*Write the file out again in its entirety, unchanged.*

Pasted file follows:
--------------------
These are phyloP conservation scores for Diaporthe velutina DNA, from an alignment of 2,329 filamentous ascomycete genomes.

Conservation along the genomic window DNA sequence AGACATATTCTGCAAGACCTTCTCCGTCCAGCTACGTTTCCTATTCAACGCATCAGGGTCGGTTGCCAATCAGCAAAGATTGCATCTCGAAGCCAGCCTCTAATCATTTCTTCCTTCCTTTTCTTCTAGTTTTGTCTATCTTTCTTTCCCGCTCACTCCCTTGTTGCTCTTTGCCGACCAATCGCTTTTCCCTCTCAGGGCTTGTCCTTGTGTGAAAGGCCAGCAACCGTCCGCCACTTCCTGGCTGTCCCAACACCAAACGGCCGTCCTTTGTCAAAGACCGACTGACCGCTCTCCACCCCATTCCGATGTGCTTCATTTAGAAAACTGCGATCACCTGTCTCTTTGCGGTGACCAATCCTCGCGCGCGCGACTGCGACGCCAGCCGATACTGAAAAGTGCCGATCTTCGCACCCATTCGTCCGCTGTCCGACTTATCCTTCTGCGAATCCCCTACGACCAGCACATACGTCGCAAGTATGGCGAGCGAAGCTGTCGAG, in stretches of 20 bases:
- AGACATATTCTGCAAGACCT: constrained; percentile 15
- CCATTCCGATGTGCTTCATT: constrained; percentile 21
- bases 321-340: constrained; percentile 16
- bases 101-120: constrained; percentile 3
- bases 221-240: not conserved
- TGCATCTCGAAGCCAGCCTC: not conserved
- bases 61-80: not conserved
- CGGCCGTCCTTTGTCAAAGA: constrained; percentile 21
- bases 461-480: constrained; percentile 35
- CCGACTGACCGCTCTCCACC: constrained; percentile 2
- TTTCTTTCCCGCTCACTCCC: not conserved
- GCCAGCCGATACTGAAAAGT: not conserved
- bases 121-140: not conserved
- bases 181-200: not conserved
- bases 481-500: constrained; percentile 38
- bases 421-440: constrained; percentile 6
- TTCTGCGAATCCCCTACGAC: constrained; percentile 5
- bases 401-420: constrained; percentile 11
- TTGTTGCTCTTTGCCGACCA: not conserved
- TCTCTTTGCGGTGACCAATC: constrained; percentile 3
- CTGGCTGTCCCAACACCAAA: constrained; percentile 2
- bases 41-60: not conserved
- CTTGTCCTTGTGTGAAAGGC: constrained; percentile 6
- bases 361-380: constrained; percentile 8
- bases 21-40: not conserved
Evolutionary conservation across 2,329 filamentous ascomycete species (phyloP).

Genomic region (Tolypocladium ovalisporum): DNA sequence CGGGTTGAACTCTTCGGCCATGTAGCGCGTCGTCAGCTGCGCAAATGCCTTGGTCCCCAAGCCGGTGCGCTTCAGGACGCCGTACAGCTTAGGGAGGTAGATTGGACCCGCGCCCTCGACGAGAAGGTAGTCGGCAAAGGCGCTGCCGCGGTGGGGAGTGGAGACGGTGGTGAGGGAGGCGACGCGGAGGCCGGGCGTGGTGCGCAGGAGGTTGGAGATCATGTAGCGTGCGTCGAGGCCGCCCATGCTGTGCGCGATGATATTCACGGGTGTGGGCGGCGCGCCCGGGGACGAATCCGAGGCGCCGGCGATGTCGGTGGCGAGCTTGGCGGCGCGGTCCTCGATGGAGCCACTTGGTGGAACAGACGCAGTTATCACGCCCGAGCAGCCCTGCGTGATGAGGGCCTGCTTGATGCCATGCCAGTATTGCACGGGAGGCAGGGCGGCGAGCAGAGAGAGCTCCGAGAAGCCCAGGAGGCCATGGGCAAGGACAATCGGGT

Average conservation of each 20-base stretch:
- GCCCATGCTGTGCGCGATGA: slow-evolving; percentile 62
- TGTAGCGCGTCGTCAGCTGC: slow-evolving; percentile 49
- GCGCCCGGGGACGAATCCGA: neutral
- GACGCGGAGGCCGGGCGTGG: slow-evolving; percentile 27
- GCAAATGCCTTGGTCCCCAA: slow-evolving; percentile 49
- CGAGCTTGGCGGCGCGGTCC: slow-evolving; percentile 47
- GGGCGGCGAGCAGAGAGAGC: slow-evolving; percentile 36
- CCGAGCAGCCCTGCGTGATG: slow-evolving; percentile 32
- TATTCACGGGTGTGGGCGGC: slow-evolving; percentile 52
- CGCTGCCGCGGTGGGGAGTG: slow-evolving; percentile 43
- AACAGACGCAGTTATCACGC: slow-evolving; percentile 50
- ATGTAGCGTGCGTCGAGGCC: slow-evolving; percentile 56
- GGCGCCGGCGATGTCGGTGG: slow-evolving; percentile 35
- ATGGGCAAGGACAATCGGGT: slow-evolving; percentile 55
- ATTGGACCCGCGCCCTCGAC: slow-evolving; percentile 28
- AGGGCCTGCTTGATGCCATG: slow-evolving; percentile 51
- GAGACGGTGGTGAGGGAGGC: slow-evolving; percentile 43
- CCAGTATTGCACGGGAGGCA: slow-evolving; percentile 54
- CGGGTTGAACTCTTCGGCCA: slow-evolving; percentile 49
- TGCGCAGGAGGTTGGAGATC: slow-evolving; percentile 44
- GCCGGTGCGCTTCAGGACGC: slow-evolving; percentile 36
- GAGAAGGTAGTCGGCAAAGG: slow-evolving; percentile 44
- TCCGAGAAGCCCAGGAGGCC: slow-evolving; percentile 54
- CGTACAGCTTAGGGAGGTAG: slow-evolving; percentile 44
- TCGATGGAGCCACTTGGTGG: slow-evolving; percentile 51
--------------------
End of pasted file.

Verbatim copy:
These are phyloP conservation scores for Diaporthe velutina DNA, from an alignment of 2,329 filamentous ascomycete genomes.

Conservation along the genomic window DNA sequence AGACATATTCTGCAAGACCTTCTCCGTCCAGCTACGTTTCCTATTCAACGCATCAGGGTCGGTTGCCAATCAGCAAAGATTGCATCTCGAAGCCAGCCTCTAATCATTTCTTCCTTCCTTTTCTTCTAGTTTTGTCTATCTTTCTTTCCCGCTCACTCCCTTGTTGCTCTTTGCCGACCAATCGCTTTTCCCTCTCAGGGCTTGTCCTTGTGTGAAAGGCCAGCAACCGTCCGCCACTTCCTGGCTGTCCCAACACCAAACGGCCGTCCTTTGTCAAAGACCGACTGACCGCTCTCCACCCCATTCCGATGTGCTTCATTTAGAAAACTGCGATCACCTGTCTCTTTGCGGTGACCAATCCTCGCGCGCGCGACTGCGACGCCAGCCGATACTGAAAAGTGCCGATCTTCGCACCCATTCGTCCGCTGTCCGACTTATCCTTCTGCGAATCCCCTACGACCAGCACATACGTCGCAAGTATGGCGAGCGAAGCTGTCGAG, in stretches of 20 bases:
- AGACATATTCTGCAAGACCT: constrained; percentile 15
- CCATTCCGATGTGCTTCATT: constrained; percentile 21
- bases 321-340: constrained; percentile 16
- bases 101-120: constrained; percentile 3
- bases 221-240: not conserved
- TGCATCTCGAAGCCAGCCTC: not conserved
- bases 61-80: not conserved
- CGGCCGTCCTTTGTCAAAGA: constrained; percentile 21
- bases 461-480: constrained; percentile 35
- CCGACTGACCGCTCTCCACC: constrained; percentile 2
- TTTCTTTCCCGCTCACTCCC: not conserved
- GCCAGCCGATACTGAAAAGT: not conserved
- bases 121-140: not conserved
- bases 181-200: not conserved
- bases 481-500: constrained; percentile 38
- bases 421-440: constrained; percentile 6
- TTCTGCGAATCCCCTACGAC: constrained; percentile 5
- bases 401-420: constrained; percentile 11
- TTGTTGCTCTTTGCCGACCA: not conserved
- TCTCTTTGCGGTGACCAATC: constrained; percentile 3
- CTGGCTGTCCCAACACCAAA: constrained; percentile 2
- bases 41-60: not conserved
- CTTGTCCTTGTGTGAAAGGC: constrained; percentile 6
- bases 361-380: constrained; percentile 8
- bases 21-40: not conserved
Evolutionary conservation across 2,329 filamentous ascomycete species (phyloP).

Genomic region (Tolypocladium ovalisporum): DNA sequence CGGGTTGAACTCTTCGGCCATGTAGCGCGTCGTCAGCTGCGCAAATGCCTTGGTCCCCAAGCCGGTGCGCTTCAGGACGCCGTACAGCTTAGGGAGGTAGATTGGACCCGCGCCCTCGACGAGAAGGTAGTCGGCAAAGGCGCTGCCGCGGTGGGGAGTGGAGACGGTGGTGAGGGAGGCGACGCGGAGGCCGGGCGTGGTGCGCAGGAGGTTGGAGATCATGTAGCGTGCGTCGAGGCCGCCCATGCTGTGCGCGATGATATTCACGGGTGTGGGCGGCGCGCCCGGGGACGAATCCGAGGCGCCGGCGATGTCGGTGGCGAGCTTGGCGGCGCGGTCCTCGATGGAGCCACTTGGTGGAACAGACGCAGTTATCACGCCCGAGCAGCCCTGCGTGATGAGGGCCTGCTTGATGCCATGCCAGTATTGCACGGGAGGCAGGGCGGCGAGCAGAGAGAGCTCCGAGAAGCCCAGGAGGCCATGGGCAAGGACAATCGGGT

Average conservation of each 20-base stretch:
- GCCCATGCTGTGCGCGATGA: slow-evolving; percentile 62
- TGTAGCGCGTCGTCAGCTGC: slow-evolving; percentile 49
- GCGCCCGGGGACGAATCCGA: neutral
- GACGCGGAGGCCGGGCGTGG: slow-evolving; percentile 27
- GCAAATGCCTTGGTCCCCAA: slow-evolving; percentile 49
- CGAGCTTGGCGGCGCGGTCC: slow-evolving; percentile 47
- GGGCGGCGAGCAGAGAGAGC: slow-evolving; percentile 36
- CCGAGCAGCCCTGCGTGATG: slow-evolving; percentile 32
- TATTCACGGGTGTGGGCGGC: slow-evolving; percentile 52
- CGCTGCCGCGGTGGGGAGTG: slow-evolving; percentile 43
- AACAGACGCAGTTATCACGC: slow-evolving; percentile 50
- ATGTAGCGTGCGTCGAGGCC: slow-evolving; percentile 56
- GGCGCCGGCGATGTCGGTGG: slow-evolving; percentile 35
- ATGGGCAAGGACAATCGGGT: slow-evolving; percentile 55
- ATTGGACCCGCGCCCTCGAC: slow-evolving; percentile 28
- AGGGCCTGCTTGATGCCATG: slow-evolving; percentile 51
- GAGACGGTGGTGAGGGAGGC: slow-evolving; percentile 43
- CCAGTATTGCACGGGAGGCA: slow-evolving; percentile 54
- CGGGTTGAACTCTTCGGCCA: slow-evolving; percentile 49
- TGCGCAGGAGGTTGGAGATC: slow-evolving; percentile 44
- GCCGGTGCGCTTCAGGACGC: slow-evolving; percentile 36
- GAGAAGGTAGTCGGCAAAGG: slow-evolving; percentile 44
- TCCGAGAAGCCCAGGAGGCC: slow-evolving; percentile 54
- CGTACAGCTTAGGGAGGTAG: slow-evolving; percentile 44
- TCGATGGAGCCACTTGGTGG: slow-evolving; percentile 51